All institutions established either for profit or not-for-profit purposes manage costs in their various dealings, with the people (human resource) being the most important and likely to be the most expensive resource to acquire.
All institutions therefore in their quest to cut down cost, will always look for ways to reduce the human resource population by introducing technologically advanced methods of doing business. This will render some people “useless”.
News of redundancy is no news to us anymore: we hear all the time. Before the announcement by the Bank of Ghana on the new capital requirement, banks had already advanced technologically that the human resource population was diminishing bit by bit. Some banks have Automated Teller Machines (ATMs) that are used for deposits, mobile applicaions for all manner of transactions and services, payment of bills etc.
So one can remotely access their money and perform others like send cash to different accounts in the same bank or different banks, request for ATM cards/pins, cheque books,stop cheques, check balances and statements among others. So the human resource that was needed to perform all these roles will be reduced.
This is a move by the banks to efficiently manage cost. Although human resources will always be needed, the numbers will not be the same. Thus, a huge threat to employment, yet a necessary “evil” in business. Don’t forget it was established for profit purposes. Employment wasn’t their key aim. So as often said, you either adapt or die.
Employment was already under threat from technology and now the new recapitalization figure put out by the regulatory body even makes it worse. It’s not new, as banks have to recaptilize a number of times, the last being ¢120 million.
Some banks had to struggle to get to that figure and some are still struggling. The new figure however, is what can be described as a gigantic increment capable of causing a financial heart attack to so many existing indigenous banks. The increment is one of its kind in history: very huge. “Capital requirement (also known as regulatory capital or capital adequacy) is the amount of capital a bank or other financial institution has to hold as required by its financial regulator.
The regulator therefore demands this minimum capital before a banking license is issued. In other words, before a financial institution can be called a bank, it must first have at least capital worth ¢400 million.
Existing banks have to recapitalise, and newer banks must have that amount of capital. A bank itself is a creature of law so when the deadline reaches, all banks without adequate capital must cease to be banks. It may not just be an abrupt end to their existence because some window may be given to those affected to make it up. There is a procedure the regulator will follow before revoking any any license.
This announcement of the new capital requirement has not gone down well with the banks and industry players. Although reactions are mixed, the general feeling is that of an attempt to collapse some banks. But the regulator has given its reasons and they are sound.
Many industry players have been talking, proposing other alternatives. Dr Ndoum says, they should categorize the banks so each category will have its minimum capital requirement. But the regulator is yet to bow to pressure. The micro-finance institutions which have been given just ¢ 2 million and have their deadline almost due are also pleading for a reduction and an extension.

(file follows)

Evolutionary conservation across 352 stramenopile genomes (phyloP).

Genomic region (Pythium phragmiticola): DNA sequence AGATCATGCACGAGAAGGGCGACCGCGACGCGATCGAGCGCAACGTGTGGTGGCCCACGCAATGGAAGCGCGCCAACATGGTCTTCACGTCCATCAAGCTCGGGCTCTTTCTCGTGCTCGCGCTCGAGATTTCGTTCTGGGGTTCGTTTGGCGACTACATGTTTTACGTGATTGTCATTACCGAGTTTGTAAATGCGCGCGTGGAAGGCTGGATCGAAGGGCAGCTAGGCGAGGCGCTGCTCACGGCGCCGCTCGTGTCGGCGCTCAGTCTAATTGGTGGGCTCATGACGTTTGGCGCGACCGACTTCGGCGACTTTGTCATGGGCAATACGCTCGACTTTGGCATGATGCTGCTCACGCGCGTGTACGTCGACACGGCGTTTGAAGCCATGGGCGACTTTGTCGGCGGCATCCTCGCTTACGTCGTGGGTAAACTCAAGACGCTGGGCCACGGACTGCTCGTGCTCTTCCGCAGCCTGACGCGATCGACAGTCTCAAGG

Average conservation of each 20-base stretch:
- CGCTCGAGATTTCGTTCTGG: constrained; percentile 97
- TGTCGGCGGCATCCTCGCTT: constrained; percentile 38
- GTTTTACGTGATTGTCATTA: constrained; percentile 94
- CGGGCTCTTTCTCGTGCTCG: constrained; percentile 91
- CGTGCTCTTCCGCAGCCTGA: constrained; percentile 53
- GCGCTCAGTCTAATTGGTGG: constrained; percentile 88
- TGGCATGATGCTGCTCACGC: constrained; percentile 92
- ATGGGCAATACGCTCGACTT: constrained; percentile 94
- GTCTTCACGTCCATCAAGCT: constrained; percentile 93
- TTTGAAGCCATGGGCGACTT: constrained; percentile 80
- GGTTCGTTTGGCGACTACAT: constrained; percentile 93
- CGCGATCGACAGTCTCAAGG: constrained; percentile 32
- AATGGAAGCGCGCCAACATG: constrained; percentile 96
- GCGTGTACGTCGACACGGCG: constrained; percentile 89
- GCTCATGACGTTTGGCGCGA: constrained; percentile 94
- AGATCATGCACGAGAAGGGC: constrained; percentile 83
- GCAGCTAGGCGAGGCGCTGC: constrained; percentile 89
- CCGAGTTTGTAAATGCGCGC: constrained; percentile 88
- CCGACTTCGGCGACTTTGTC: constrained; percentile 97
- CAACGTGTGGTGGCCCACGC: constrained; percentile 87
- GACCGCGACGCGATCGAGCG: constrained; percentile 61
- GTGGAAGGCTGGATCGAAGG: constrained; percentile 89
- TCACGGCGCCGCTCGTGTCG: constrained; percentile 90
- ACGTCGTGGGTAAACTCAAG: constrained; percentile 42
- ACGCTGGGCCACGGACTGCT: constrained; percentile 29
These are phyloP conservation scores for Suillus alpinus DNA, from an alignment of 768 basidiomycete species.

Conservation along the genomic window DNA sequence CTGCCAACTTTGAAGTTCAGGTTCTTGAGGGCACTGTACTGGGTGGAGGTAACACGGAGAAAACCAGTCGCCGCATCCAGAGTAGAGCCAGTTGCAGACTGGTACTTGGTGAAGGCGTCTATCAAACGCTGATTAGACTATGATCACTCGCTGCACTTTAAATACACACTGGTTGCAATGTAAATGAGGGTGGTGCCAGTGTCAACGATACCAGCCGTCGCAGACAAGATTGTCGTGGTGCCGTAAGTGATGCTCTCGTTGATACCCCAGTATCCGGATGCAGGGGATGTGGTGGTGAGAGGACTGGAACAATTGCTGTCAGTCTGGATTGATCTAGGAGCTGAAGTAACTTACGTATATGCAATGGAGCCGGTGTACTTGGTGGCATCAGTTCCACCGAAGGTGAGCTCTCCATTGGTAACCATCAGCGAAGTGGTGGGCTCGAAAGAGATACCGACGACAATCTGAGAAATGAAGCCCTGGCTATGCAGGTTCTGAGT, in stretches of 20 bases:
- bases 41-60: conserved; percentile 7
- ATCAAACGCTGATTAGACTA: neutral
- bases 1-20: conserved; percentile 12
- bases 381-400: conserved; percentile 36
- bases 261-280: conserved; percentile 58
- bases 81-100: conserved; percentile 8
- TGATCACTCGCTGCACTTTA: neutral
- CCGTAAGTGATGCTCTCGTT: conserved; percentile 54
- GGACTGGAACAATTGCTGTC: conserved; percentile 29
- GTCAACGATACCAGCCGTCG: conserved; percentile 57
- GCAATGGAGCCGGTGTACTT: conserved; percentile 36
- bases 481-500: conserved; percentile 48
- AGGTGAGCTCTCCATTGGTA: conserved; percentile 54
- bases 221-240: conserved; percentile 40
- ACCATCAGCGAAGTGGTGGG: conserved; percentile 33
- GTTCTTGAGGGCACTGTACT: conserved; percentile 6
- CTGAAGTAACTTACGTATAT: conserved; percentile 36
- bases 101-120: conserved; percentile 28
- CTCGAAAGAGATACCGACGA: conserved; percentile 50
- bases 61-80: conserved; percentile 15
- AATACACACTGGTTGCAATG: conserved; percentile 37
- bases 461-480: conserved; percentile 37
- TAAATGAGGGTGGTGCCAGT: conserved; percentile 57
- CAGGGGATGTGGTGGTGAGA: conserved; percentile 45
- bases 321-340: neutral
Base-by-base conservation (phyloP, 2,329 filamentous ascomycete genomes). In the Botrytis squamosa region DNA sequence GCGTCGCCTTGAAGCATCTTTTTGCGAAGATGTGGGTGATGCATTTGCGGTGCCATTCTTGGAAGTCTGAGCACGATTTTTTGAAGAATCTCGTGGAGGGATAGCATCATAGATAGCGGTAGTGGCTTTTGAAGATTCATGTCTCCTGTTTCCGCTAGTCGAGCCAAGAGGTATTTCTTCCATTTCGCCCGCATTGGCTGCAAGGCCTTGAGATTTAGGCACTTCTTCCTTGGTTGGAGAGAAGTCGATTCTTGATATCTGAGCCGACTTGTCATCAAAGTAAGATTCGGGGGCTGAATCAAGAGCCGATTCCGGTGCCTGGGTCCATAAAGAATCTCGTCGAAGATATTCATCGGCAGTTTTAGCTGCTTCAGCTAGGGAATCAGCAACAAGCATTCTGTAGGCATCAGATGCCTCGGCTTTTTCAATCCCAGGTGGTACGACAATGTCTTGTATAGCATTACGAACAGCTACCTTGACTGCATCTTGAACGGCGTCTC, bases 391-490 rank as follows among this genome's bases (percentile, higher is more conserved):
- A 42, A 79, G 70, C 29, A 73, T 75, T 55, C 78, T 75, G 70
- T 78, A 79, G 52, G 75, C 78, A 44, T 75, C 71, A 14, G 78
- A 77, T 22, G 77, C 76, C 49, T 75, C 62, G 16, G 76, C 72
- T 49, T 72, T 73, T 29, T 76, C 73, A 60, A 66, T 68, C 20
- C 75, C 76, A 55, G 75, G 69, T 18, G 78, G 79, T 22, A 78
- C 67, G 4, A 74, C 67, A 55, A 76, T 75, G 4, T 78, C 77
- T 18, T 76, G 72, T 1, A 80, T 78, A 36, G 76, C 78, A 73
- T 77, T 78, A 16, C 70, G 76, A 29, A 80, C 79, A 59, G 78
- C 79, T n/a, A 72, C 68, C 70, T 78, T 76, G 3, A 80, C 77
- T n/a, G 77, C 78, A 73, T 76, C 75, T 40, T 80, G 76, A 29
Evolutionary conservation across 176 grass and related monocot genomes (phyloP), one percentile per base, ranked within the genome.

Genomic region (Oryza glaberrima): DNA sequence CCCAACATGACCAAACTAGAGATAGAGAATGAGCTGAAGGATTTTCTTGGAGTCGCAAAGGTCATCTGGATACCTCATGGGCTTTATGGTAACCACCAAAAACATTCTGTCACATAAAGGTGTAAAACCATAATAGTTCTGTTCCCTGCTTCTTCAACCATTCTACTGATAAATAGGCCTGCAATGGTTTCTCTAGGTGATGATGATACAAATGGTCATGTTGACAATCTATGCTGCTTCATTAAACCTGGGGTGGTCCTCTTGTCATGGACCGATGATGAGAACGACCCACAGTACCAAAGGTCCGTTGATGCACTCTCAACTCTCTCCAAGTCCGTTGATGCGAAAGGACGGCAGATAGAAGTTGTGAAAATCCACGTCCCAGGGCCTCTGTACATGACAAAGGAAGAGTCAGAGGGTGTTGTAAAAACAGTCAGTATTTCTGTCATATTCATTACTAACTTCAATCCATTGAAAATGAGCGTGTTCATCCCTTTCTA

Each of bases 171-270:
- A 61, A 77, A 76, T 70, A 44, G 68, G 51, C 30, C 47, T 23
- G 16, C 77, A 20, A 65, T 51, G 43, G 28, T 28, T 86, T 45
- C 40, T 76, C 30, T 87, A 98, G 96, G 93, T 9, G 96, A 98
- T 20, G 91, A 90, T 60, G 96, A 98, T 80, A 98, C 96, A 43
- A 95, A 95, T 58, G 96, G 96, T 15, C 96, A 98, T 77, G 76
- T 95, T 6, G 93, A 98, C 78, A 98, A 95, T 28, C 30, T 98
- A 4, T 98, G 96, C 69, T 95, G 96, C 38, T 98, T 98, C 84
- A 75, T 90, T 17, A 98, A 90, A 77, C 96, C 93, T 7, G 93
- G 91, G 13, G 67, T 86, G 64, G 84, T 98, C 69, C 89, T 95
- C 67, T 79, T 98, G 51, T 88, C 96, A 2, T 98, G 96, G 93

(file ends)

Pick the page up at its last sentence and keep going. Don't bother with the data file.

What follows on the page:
The banks too are pleading for an extension and consideration of their proposals. But the regulator isn’t buying any of that. It must be this year. A committee has since been constituted by the government to look into this whole issue. We hope for an acceptable outcome.
If things remain this way, and the deadline reaches, we would have to see mergers and acquisitions. In effect, some banks and other financial institutions will cease to exist and others will come together to be one entity. This means, the employed staff too will have to see some change. Either mergers or acquisitions will someway somehow occasion some layoffs.
If you need a case in point, check the recent collapse of UT and CAPITAL banks. All staff cannot be absorbed. Some will have to go home. This further worsens our already cancerous unemployment situation and this brings us to the unintended consequences. The capital required by the Bank of Ghana may be ‘Minimum’ but the threat to employment is going to be ‘maximum’.
The government has to look at that aspect. It’s a pending albeit unpleasant addendum to unemployment in the economy. The government needs to see how best to assist its people. The idea of a huge financial muscle maybe good but can be a danger to employment.
This should at least make the regulator explore the possibility of categorizing banks. After all, it lacked foresight in its dealings by granting licenses to so many institutions now banks. If it read signs well and did proper checks and research, we wouldn’t have been here. The blame cannot be put on the banks solely. I see some of the findings made by the IMF under their program FINSAP (Financial Sector Adjustment Programme) some years ago when the financial sector was crumbling in the current financial sector. Toxic assets, poor supervision from the regulator, low loan loss provision among others.
We should therefore hasten slowly with this straight-jacket approach because it will affect employment. The need for a better approach should be our focus.
Let us act fast and save ourselves. The well still has water. Let us not let it dry out then we think of water.
The writer is a former banker with the Royal Bank and a concerned citizen of Ghana.
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